Linear, log and split axes

I updated this post on the 25th May as my code for split axis was improved following a recommendation from Adam Pearce via Twitter.

A recent Makeover Monday project compared YouTube gaming channels using data from SocialBlade.

For my makeover, I wanted to create chart that could also allow people to search for a channel and see it in context of the overall dataset.  In trialling different charts, I experimented with linear, log and split scales for the axes.

Linear scale

The data about the channels' video views and subscribers was heavily skewed towards the lower values on both dimensions, which results in a scatter plot that is dense in one quadrant:

The scatter plot also features convex hulls (the colour shaded areas), which group channels based on the ranking provided SocialBlade.

As the data points were so dense at the lower values, I wanted to see if other scales may help users position their data point, when its appears at the lower end of the scales.

Log scale

The chart below shows the same dataset, but both the X axis (subscribers) and Y axis (video views) use a logarithmic ('log') scale. On a log scale, each step in the axis is an order of magnitude larger than the previous step (in the chart below, the scale doubles)

Using a log scale does allow you see the data points more clearly at the lower ends of the scale. The drawbacks with a log scale are that

  • It is unfamiliar to some people
  • Personally, I find it hard to compare values as the relationship between the distance on the page/screen and the relative value changes as you move along the axes.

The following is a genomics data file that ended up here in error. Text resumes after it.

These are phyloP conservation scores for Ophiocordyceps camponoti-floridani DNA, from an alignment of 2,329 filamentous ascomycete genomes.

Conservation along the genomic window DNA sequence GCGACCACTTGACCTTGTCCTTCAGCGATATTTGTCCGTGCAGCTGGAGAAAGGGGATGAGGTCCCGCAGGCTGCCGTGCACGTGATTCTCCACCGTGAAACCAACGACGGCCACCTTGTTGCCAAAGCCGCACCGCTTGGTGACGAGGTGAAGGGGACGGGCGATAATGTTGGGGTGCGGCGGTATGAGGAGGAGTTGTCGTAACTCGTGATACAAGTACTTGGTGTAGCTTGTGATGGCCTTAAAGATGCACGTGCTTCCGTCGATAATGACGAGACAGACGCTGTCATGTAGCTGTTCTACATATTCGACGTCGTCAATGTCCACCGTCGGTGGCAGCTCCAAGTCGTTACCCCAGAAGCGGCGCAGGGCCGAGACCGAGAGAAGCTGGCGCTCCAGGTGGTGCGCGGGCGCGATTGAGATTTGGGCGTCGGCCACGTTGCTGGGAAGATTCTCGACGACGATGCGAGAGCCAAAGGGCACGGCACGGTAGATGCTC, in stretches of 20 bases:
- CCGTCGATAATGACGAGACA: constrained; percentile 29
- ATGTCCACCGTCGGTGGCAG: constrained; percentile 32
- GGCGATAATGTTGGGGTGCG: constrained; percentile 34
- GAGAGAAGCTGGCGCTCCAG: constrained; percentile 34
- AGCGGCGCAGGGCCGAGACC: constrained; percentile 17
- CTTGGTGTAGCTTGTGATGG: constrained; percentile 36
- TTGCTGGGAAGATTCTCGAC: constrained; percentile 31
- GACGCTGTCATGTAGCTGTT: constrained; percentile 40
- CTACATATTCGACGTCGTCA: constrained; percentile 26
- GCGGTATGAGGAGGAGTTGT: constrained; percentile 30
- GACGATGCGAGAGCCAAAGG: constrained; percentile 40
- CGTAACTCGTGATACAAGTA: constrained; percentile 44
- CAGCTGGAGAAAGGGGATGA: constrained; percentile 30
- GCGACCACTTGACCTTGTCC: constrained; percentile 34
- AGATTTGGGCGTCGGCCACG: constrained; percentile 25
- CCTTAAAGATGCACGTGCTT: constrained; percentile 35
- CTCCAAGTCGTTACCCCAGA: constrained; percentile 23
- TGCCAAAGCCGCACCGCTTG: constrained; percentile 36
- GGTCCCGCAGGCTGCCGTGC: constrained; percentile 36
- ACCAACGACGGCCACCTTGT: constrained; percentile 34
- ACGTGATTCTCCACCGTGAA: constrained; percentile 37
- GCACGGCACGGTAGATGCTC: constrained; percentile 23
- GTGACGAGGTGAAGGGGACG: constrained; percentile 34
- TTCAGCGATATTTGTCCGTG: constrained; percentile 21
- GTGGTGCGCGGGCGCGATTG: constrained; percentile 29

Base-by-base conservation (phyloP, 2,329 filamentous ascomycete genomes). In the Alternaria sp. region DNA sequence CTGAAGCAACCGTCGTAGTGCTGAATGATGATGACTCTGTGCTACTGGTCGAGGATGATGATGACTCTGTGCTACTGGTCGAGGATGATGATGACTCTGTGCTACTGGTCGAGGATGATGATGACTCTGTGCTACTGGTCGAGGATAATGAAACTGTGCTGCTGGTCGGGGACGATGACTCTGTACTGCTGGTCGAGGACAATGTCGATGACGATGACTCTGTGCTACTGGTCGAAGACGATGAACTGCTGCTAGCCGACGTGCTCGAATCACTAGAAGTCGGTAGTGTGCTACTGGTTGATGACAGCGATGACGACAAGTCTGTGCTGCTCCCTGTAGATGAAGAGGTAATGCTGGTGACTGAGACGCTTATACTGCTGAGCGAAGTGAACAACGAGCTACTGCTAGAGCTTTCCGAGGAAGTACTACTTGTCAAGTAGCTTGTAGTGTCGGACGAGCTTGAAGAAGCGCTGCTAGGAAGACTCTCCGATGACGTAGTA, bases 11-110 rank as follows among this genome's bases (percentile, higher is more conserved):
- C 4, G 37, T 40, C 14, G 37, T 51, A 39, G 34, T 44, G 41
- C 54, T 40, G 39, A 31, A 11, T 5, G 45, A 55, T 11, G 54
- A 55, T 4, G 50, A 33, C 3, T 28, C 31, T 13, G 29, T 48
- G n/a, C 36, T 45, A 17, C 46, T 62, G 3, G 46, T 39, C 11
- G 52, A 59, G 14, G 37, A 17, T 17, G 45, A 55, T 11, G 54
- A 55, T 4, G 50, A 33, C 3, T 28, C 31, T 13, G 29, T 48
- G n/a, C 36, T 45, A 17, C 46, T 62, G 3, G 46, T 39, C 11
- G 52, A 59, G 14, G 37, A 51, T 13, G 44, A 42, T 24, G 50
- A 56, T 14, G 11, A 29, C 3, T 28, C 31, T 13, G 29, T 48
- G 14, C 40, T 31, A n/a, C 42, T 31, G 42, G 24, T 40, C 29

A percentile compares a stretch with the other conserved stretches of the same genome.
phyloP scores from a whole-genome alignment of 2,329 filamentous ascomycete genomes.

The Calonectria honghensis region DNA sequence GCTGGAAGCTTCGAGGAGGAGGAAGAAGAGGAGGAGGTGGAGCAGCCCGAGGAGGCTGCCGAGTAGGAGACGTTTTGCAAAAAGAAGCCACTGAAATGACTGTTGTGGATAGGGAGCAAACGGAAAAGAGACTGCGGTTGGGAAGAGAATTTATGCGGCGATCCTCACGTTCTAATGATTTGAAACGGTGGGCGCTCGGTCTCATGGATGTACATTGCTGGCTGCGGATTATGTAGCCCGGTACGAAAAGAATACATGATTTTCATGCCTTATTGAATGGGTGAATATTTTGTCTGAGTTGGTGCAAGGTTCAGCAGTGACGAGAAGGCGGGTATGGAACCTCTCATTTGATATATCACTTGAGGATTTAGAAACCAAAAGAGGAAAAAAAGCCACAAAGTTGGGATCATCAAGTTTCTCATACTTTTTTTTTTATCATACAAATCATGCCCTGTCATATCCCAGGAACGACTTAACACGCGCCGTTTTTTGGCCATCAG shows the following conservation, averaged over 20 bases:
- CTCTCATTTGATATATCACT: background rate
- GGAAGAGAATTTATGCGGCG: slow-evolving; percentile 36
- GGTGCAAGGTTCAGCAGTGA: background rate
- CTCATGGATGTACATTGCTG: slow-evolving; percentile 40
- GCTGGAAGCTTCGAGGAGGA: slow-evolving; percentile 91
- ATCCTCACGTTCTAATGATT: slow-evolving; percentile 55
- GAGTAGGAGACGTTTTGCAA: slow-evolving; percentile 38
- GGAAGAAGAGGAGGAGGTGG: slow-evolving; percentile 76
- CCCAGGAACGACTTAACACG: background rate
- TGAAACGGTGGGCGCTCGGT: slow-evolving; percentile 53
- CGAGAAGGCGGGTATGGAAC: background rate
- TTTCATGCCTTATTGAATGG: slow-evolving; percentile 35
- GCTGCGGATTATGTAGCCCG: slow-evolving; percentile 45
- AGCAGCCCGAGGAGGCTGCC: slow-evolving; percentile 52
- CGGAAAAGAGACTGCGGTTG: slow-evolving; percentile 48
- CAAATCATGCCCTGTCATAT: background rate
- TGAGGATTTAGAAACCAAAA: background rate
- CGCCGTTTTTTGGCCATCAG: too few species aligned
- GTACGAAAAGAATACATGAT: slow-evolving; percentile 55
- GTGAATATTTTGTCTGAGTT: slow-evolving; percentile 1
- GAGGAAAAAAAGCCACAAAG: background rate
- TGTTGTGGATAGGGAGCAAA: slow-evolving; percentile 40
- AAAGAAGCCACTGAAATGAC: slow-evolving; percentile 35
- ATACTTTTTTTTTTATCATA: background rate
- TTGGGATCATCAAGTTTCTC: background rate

• At the higher end, the channels with the very high subscribers or video views lose their visual impact.

Split scale

An alternative I tried is to split both the X axis and Y axis scale into half. The first half of the scale covers a small range of values, and then the second half covers a large range of the higher values.

My aim was to allow users to see more clearly the datapoints at the lower end of the scales, and:

  • not lose the visual scale at the higher end
  • keep the scales simple to understand

I think the scale does succeed in meeting my aims. There are drawbacks to this approach:

  1. It may not be obvious that the scales abruptly change partway along the axis. This could addressed with clear labeling and gridlines.  I'm not sure the gridlines alone are enough.
  2. It is harder to compare data points which appear in different quadrants of the scatter plot. This is may be less of issue where people want to compare channels with those close to them. Knowing that DanTDM and PopularMMOs way above them in terms of views and subscribes may be enough.

Code for the split axis

I have  updated my code for this based on Adam Pearce's recommendation via Twitter. Thank you! I should have realised D3 could handle this out of the box.

My code for this type a split scale creating a linear scale with three values for the range and domain, the middle of which sets the cut off point between each half, eg:

xScale = d3.scaleLinear()

width/2 sets the scale to divide exactly half way along the axis. This could be anywhere along the axis if you wish.

The xAxisCutOff sets which datapoints will be in the first or second half of the scale.


I'm not 100% sold on either of the plots shown in this posting.  I would love to hear your approach to similar datasets.